With all data, the effect of the democracy dummy on the linear probability of a leader having a graduate degree is 26% (with a standard error of 4.3%). Restricting the data set to countries with at least one leader having a graduate degree increases this coefficient to 29.4% (with a small increase in the standard error). This is a 14% increase in the estimated coefficient when 17% of the data are dropped. The LogitFE, which automatically drops the AllZero groups, shows the average marginal effect of a country being a democracy on having a leader with a graduate degree of 29.78%, almost the same as the corresponding LpmFE estimated marginal effect dropping the AllZero groups. For those who doubt the algebra of the previous section, I also report the regression results including only the AllZero groups. The estimated coefficient is, of course, zero (to 17 decimal places).

4 Conclusion

The takeaway from this article is fairly simple. Researchers often require fixed effect specifications to account for unmodeled heterogeneity. Such researchers often either choose LogitFE or LpmFE without justification or present the results of both as a “robustness” check. What such researchers must remember is that LpmFE and LogitFE are estimated on different data sets, with the latter being a subset of the former obtained by dropping all the AllZero groups. LpmFE, in keeping all the groups, estimates the average marginal effect of a covariate as a linear combination of zero and the estimated coefficients using only the NotAllZero group data. Depending on how many groups are AllZero (which is observable), this effect may be large.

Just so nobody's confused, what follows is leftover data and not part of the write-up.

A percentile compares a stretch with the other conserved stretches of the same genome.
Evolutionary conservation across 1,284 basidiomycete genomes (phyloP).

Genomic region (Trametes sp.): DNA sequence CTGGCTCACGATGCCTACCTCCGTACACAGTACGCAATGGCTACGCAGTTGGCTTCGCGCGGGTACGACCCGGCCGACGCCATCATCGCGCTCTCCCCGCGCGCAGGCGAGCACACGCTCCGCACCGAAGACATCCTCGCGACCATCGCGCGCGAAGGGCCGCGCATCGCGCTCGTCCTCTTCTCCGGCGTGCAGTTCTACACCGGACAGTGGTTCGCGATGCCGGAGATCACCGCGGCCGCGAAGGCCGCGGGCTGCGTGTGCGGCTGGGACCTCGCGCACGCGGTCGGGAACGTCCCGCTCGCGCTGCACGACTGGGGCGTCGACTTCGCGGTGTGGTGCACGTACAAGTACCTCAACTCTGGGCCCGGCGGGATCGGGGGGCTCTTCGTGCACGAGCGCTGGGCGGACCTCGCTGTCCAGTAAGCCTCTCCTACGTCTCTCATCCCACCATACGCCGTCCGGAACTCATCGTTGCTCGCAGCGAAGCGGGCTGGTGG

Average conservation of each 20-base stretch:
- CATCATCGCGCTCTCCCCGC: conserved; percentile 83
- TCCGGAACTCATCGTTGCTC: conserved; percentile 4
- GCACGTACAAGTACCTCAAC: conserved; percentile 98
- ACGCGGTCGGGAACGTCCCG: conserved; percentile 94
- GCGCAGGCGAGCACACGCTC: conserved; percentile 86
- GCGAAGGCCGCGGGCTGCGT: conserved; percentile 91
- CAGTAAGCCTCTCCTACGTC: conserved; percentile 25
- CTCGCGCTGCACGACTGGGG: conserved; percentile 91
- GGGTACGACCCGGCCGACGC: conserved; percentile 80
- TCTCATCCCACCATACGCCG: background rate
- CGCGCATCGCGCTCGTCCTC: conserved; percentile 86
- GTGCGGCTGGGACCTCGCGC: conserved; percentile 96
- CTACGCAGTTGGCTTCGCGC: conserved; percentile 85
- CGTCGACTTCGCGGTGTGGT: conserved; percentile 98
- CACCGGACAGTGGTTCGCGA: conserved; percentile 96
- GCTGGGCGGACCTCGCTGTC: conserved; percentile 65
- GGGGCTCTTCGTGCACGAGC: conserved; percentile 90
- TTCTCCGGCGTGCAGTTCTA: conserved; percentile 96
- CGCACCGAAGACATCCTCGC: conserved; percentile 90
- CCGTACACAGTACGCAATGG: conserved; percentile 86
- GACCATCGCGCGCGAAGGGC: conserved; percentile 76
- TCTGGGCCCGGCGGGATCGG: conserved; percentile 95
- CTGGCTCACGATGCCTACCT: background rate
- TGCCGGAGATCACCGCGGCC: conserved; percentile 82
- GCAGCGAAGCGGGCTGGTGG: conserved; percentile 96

The correct comparisons to the average marginal effects generated by the LogitFE specification are the LpmFE estimates calculated using only the NotAllZero group data set. Researchers reporting only LpmFE results should report estimates both keeping and dropping the AllZero groups, always remembering that the former is a linear combination of the latter and zero. Of course, these two estimates may differ only slightly if there are few AllZero groups, but both estimates should still be reported.

Which of the two estimates is “correct?” This question cannot be settled empirically. It can be argued that since the covariates in the AllZero groups do not lead to any successes in that group, the marginal effect of those covariates in such groups is zero. Alternatively, it may be the case that these covariates in such groups could have an effect, but there is some unmeasured factor (estimated as the group specific intercept) that so depresses the probability of a success in that group such that no measured covariate can offset this factor. But either way, the existence of AllZero groups, with known zero marginal effects, violates the assumption of the LpmFE specification of constant marginal effects. Reporting separate estimates for all the data and for only the NotAllZero groups goes some way to remedying this. It is then easy to assess how important is the move from the linear to the logit specification by comparing the estimates of the average marginal effects from the LpmFE and LogitFE specification on the same data.